Chinese President Xi Jinping and President Barack Obama at the White House on Friday. (Kevin Lamarque/Reuters)

WHAT DOES it mean when the leader of a huge nation announces that it will not engage in destructive behavior — after years of engaging in it? That is the question about President Xi Jinping’s comments to the effect that China will not wage a cyberwar on the United States for valuable commercial secrets and intellectual property. In fact, China has been intensively and actively stealing them for a long time. Retired Gen. Keith Alexander, a former director of the National Security Agency, once called such cyberattacks “the greatest transfer of wealth in history,” referring to the draining of blueprints and trade secrets from U.S. companies and government networks. Does Mr. Xi really intend to stop this, or is he just practicing spin and damage control?

President Obama, in his joint news conference with Mr. Xi at the White House last week, announced that “our two countries have reached a common understanding” on cyberattacks. “We’ve agreed that neither the U.S. or the Chinese government will conduct or knowingly support cyber-enabled theft of intellectual property, including trade secrets or other confidential business information for commercial advantage.” Mr. Xi echoed the pledge, and in Seattle last week he declared, “Cybertheft of commercial secrets and hacking attacks against government networks are both illegal; such acts are criminal offenses and should be punished.” The two nations have agreed to establish a hotline and a “high-level joint dialogue” about cyberconflict, Mr. Xi said at the White House.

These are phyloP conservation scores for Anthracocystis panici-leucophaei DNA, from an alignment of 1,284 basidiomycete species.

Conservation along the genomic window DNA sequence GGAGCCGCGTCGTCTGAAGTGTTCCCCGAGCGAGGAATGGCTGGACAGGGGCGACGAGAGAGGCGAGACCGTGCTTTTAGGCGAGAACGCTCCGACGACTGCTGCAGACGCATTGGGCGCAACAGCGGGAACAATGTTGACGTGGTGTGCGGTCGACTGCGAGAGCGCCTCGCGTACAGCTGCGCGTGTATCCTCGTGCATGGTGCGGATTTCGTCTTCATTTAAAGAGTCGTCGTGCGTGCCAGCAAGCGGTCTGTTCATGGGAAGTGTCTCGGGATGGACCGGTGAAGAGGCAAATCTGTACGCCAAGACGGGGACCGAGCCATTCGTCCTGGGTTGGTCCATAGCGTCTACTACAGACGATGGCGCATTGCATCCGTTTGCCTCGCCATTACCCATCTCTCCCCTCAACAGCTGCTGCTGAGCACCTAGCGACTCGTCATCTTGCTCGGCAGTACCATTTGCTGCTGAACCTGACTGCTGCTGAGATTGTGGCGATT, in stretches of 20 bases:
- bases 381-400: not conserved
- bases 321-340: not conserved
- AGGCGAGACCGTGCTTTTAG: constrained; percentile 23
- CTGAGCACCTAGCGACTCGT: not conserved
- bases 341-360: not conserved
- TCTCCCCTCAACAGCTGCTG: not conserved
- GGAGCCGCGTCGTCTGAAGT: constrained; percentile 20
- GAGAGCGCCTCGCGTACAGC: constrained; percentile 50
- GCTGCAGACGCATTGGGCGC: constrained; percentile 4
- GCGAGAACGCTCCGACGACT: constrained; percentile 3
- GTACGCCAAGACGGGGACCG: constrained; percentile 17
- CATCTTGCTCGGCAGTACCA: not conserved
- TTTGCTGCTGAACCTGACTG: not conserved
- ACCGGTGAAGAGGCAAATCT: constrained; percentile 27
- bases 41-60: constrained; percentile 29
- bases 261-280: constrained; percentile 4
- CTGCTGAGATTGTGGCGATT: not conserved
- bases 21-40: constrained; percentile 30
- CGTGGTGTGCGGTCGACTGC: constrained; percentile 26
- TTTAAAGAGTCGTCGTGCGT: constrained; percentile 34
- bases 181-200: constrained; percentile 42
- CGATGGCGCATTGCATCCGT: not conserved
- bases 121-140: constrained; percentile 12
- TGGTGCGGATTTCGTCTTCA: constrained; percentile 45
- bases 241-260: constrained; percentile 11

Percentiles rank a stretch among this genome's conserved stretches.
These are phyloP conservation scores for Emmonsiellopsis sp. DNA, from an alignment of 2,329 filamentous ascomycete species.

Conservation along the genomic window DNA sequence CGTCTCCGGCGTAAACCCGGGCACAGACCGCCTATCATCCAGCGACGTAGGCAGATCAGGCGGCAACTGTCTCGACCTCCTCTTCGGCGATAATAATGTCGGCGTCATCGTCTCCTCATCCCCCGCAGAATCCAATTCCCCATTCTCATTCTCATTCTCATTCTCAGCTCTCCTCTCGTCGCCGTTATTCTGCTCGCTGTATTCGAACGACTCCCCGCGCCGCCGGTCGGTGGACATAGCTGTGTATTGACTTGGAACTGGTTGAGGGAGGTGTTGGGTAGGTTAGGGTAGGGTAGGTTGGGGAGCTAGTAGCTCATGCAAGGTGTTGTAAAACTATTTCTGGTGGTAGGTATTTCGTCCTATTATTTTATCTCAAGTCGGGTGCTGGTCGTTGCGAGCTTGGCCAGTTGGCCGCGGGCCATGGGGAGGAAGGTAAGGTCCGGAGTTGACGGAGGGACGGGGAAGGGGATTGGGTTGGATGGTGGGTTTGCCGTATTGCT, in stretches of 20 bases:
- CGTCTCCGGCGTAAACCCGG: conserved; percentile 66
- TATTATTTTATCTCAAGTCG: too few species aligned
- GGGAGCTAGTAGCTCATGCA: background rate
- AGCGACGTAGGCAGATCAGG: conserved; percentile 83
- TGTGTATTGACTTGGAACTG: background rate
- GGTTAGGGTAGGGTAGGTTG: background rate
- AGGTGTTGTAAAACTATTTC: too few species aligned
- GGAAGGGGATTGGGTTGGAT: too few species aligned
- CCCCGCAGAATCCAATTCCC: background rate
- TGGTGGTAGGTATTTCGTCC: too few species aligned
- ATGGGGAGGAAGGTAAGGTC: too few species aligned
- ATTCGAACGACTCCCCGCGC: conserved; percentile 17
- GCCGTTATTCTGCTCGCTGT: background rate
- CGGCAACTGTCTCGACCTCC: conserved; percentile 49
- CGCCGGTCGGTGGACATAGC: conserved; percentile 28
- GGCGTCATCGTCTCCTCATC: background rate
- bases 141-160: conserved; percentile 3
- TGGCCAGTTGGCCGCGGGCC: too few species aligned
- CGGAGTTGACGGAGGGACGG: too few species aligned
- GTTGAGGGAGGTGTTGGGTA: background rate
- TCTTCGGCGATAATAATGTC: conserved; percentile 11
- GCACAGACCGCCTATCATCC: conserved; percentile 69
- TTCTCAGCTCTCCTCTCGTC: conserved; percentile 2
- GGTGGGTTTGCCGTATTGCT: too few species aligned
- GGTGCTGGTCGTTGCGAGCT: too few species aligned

If all these statements are taken at face value, they represent a stunning retreat by China from theft and intrusions that provoked howls of protest in recent years. It strains credulity that China has changed all of a sudden. The modifier “knowingly” in the statement is also a bit suspicious because China and Russia have used shadowy organizations to mask their meddling.

But even if Mr. Xi’s statements are questionable, they offer an opportunity in the long and so far fruitless quest to stop Chinese cyberintrusions. Now, at least, there is a benchmark statement by the Chinese president by which to measure China’s future behavior. Every Chinese cyberattack in the future ought to be held up against Mr. Xi’s pledge at the White House. “The question now is, are words followed by actions?” Mr. Obama told reporters. “It has to stop.”

If the hacking does not stop, it becomes more urgent than ever that Mr. Obama be prepared to use sanctions in response. Congress and the president also must strengthen the defense of vulnerable U.S. networks, both public and private. Given the daring nature of recent cyberattacks, such as the espionage operation that drained the Office of Personnel Management of sensitive records on millions of Americans holding security clearances, the United States is under siege. Jawboning China to stop attacking is fine, but only while repeating another famous axiom: “Trust, but verify.”